Nashville, TN (WSMV) – In the summer of 2019, St Thomas Health hired its first ever female heart surgeon. Her gender put Dr. Amber Edwards immediately in the minority in her field.
“Cardiac surgery is rigorous,” says Dr. Edwards. “The hours are long and the complications are significant.”
In 2017, women comprised nearly a quarter of heart surgery residents and fellows. However, women only account for seven percent of active surgeons. The number suggests a steep decline due to the rigorous nature of training programs.
“People are going to tell you ‘you can’t do this’ or ‘you shouldn’t do this’, ‘ you’re never going to be able to get married, no one’s going to want to marry you, you’re never going to be able to have kids, you’re never going to be a professor, you’re never going to be the chief,’” says Edwards as she reflects on her own journey to becoming a heart surgeon.
It took fourteen years of higher education to land Edwards where she is today, including three years to receive her undergraduate degree, four years in medical school and seven years in residency and research.
“I always wanted to be a surgeon ever since I knew surgery was an option,” says Edwards. “Cardiac surgery also requires a lot of thinking – being almost an ICU doctor at the same time as being a surgeon.”
Edwards was born and raised in a rural area of Eastern North Carolina. During her childhood, undergrad and medical school, Edwards says she stayed in a small area.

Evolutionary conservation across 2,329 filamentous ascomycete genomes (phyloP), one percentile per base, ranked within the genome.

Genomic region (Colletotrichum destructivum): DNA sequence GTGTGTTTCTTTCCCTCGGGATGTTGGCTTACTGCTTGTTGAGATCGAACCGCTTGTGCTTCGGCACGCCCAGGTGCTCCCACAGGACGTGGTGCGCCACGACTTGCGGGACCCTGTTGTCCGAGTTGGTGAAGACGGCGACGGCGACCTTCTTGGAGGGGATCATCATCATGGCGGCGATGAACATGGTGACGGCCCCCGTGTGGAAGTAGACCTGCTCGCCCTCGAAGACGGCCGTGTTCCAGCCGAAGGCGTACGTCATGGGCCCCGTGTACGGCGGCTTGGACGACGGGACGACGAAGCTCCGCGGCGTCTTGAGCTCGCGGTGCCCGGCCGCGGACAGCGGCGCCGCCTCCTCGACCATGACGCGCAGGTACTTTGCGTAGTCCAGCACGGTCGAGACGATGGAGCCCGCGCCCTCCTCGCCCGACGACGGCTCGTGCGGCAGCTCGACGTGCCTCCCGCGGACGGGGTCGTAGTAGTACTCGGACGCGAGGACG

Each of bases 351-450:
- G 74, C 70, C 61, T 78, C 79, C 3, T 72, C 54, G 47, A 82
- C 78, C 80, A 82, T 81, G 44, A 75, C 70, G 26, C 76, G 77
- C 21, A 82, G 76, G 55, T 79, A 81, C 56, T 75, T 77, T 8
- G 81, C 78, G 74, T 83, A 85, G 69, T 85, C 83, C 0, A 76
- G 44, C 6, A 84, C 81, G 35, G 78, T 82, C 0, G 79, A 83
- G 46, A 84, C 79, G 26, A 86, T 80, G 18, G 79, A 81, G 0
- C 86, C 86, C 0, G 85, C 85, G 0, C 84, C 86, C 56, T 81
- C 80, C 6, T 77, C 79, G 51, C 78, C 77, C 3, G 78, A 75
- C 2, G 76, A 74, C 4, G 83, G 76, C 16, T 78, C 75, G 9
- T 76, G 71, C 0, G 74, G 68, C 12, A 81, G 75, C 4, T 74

“I lived in the same 60 mile radius my whole life,” says Edwards.
Residency took her to Rochester, New York where she served as an integrated cardiothoracic surgery intern at the University of Rochester. Edwards says her six-year residency program became seven years as she spent one year researching clinical outcomes of devices using cadavers.
During that time, Edwards stayed in touch with her mentor from East Carolina University, Dr. Evelio Rodriguez. Rodriguez had become a cardiac surgeon at Saint Thomas Midtown Hospital and encouraged Edwards to apply for a position within the hospital system. Edwards was hired in the summer of 2019.
“We are so happy to be here and like it’s been fun making this our fun and sort of exploring.”
The move to Nashville was accompanied by a development in her personal life. At the end of her residency, Edwards and her husband became parents to their first child, Joseph, who was born in March 2019.
“Pregnancy was incredibly difficult to do as a cardiac surgery resident,” says Edwards. “I pushed myself and I had some scares with pre-term labor which is very common in women physicians.”
Edwards says becoming a mom has made her feel more connected to her patients – especially women – who often receive few correct diagnoses as it deals with coronary artery disease.
“I’ve had a strong connection to taking care of women,” says Edwards. “So many women say [to] me ‘I’m so happy that I have a woman surgeon!’ It’s a sisterhood – especially in this era.”
Edwards says her all-female staff at St. Thomas Midtown Hospital have been supportive and helpful in her transition to life in a new city with a new baby.
“My office staff and everybody, they’re just so friendly,” says Edwards. “[They say] ‘if there’s anything you need, let us know!’”
Edwards works primarily out of the Midtown Hospital and continues to build her practice.
“I just want to be a really good surgeon, you know help as many people as I can.”